Forensics in Another Light
By Chris Bily, West Virginia University
I was hired by West Virginia University as a Forensic Science Instructional Coordinator to lead the Next Generation Forensic Science Initiative, a K-12 outreach program. The immediate challenge was to create an interactive forensic science exhibit for the 2013 National Scout Jamboree held at the Bechtel Reserve in southern West Virginia. At the conclusion of the Jamboree, my responsibilities shifted to the development and delivery of forensic science outreach programs for the youth and educators of West Virginia.
Our programs were initially directed toward offering classes in a variety of forensic science disciplines to middle and high school students, and parents would regularly request to attend these classes. I have taught forensic science to youth for many years and without exception I have always had parents who expressed an interest in learning the material being taught to their children. I decided it was time to offer a series of classes for parents and children together.
Developing the Curriculum
Regardless of the age of the audience, there is one universal truth that I always try to follow: Participants would much rather learn how to do something rather than learn how something is done. All activities were chosen to maximize the hands-on experience of the attendees. Three forensic disciplines were chosen: footwear impression evidence, firearm identification, and bloodstain pattern analysis. In the footwear impression evidence class, participants learned how to recover evidence through stone casting and how to compare and identify crime scene impressions to examples of a suspect’s shoes. In the firearm identification class, they learned how to measure and evaluate class characteristics of fired bullets and how to compare bullets from crime scenes to test bullets fired from a suspect’s gun. In the bloodstain pattern analysis class, participants created bloodstain patterns employing a variety of different mechanisms.
At the conclusion of the first set of classes, I held an informal discussion and distributed an anonymous written survey to assess the effectiveness of the classes. The data gathered from these assessments was powerful and compelling. The consensus was that participants thoroughly enjoyed the content of the classes, as well as the way in which the classes were delivered. Participants said they would join in another set of classes if given the opportunity.
Numerous benefits can be seen or assumed through the inclusion of parents into the learning process.
- Parent/Child Relationships — Parents and children were able to build and strengthen relationships through mutual interest in scientific inquiry. Not only did the participants get to learn exciting and interesting science, they forged memories together that will last for many years to come.
- Vested Interest — Having parents intimately involved in their children’s education is an ideal situation. Parents rarely get to go to school and learn the same material with their children. The class gave parents a sense of ownership in their child’s education and it also gave them confidence in the nature and quality of instruction that their children were receiving.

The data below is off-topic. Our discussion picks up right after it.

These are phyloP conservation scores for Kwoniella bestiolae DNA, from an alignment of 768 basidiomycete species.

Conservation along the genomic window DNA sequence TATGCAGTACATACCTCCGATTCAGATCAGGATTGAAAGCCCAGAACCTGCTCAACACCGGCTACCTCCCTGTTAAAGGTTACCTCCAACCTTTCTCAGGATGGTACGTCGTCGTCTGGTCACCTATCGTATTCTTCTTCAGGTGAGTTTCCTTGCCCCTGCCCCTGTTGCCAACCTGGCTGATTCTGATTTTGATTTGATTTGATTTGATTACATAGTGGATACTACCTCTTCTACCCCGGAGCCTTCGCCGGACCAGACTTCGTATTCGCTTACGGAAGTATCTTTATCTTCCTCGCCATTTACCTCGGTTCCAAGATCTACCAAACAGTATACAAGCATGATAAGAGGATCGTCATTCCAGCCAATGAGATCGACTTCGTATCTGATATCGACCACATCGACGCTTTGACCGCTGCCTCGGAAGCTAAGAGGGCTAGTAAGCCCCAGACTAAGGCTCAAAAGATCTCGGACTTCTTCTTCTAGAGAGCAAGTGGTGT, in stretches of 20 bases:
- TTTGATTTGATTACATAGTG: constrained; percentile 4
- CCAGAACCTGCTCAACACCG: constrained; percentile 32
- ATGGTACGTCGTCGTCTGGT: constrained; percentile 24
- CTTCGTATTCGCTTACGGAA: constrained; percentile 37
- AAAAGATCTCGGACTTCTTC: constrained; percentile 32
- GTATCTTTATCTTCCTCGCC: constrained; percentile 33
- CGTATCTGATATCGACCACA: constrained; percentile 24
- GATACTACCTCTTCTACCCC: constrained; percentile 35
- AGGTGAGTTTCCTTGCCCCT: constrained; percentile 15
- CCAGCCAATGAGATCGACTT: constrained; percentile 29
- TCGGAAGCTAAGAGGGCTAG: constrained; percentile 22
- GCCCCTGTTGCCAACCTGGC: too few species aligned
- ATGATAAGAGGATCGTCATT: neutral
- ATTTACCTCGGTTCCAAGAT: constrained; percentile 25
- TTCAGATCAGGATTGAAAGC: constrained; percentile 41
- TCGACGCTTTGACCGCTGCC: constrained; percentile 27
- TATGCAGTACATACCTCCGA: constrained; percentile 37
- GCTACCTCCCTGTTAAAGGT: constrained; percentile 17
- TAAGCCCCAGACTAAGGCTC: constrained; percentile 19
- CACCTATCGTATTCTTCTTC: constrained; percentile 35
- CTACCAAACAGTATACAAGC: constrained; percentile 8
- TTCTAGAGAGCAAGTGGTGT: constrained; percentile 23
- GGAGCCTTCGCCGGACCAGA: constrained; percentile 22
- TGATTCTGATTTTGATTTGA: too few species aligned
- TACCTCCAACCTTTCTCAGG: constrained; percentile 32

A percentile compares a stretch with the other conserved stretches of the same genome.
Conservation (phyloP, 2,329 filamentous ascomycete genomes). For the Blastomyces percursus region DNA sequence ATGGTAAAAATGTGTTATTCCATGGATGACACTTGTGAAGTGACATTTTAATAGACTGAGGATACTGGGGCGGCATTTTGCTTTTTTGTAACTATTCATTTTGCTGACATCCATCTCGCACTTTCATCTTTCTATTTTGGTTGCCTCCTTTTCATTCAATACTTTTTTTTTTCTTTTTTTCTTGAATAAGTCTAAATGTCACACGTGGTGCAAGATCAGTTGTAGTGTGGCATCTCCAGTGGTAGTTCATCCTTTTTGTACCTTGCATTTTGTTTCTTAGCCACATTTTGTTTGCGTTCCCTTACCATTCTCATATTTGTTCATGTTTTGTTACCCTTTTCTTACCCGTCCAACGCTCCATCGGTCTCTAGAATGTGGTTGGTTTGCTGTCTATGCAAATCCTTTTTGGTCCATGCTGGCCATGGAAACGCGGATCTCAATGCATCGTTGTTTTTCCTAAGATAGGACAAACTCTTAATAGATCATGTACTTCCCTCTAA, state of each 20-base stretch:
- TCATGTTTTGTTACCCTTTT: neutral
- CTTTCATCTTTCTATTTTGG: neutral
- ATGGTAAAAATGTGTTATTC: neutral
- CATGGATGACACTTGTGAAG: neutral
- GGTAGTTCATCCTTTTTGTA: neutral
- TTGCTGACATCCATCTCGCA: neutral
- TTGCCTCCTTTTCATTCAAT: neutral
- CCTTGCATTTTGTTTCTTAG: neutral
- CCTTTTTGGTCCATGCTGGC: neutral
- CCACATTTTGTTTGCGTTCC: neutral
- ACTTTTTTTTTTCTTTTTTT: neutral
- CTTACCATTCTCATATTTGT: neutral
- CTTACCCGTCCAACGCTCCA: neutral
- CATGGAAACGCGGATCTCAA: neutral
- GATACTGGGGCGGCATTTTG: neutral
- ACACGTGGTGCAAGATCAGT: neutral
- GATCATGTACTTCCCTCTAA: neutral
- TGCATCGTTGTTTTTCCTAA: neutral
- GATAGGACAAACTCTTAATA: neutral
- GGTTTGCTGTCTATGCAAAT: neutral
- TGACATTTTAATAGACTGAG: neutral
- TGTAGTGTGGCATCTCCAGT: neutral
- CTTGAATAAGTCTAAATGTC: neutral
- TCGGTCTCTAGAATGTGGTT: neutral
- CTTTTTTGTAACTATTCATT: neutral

- Maintaining Focus — The majority of our child participants were in middle school, an age group that can be difficult to keep on task. This was not the case when their parents were present and actively engaged in the same environment, instruction and materials.
- Public Relations — It’s impossible to overemphasize the positive impact that these classes have on the community at large. Parents came from all walks of life. They are valuable assets in growing and developing a program. As individuals of influence in the community, parents will be an excellent source of advertising. It’s important to remember that you are doing much more than teaching a class — you are building relationships.
- Science Isn’t Easy — When presented fundamental topics in a serious and structured academic environment, the participants quickly realized that being a forensic scientist is a difficult job that requires a great deal of education in math and science.
- A Dose of Reality — This was a golden opportunity to provide youth with genuine experiences that allow them to make decisions about whether or not they are really interested in forensic science. Watching something done on television and presented in a glamourous environment surrounded by compelling graphics and images is one thing. Rolling up your sleeves, sitting at a lab bench and doing the work is another thing altogether.
The first lesson I learned was the importance of having staff that is properly trained and that enjoys working with parents and children. One of the reasons for the success was because of the student workers and their ability to engage and interact with the participants.
The second lesson I want to emphasize is preparation. Good preparation and knowing your audience yields positive experiences.
The third lesson I learned was not to underestimate the importance of take-away items produced during the course of the classes. Several parents and children commented that they really enjoyed being able to take home the exhibits that they made in class. I suspect that these tangible items provided a physical reminder of an enjoyable and stimulating shared learning experience between parent and child.
The value of the Parent/Child Forensic Science Classes were personally and professionally rewarding and a great deal of fun. Their scientific value is substantial and multidimensional. The short- and long-term benefits of holding these classes should not be underestimated. Future social bonding between parent and child is an unanticipated outcome. I hope that you consider offering similar classes yourself.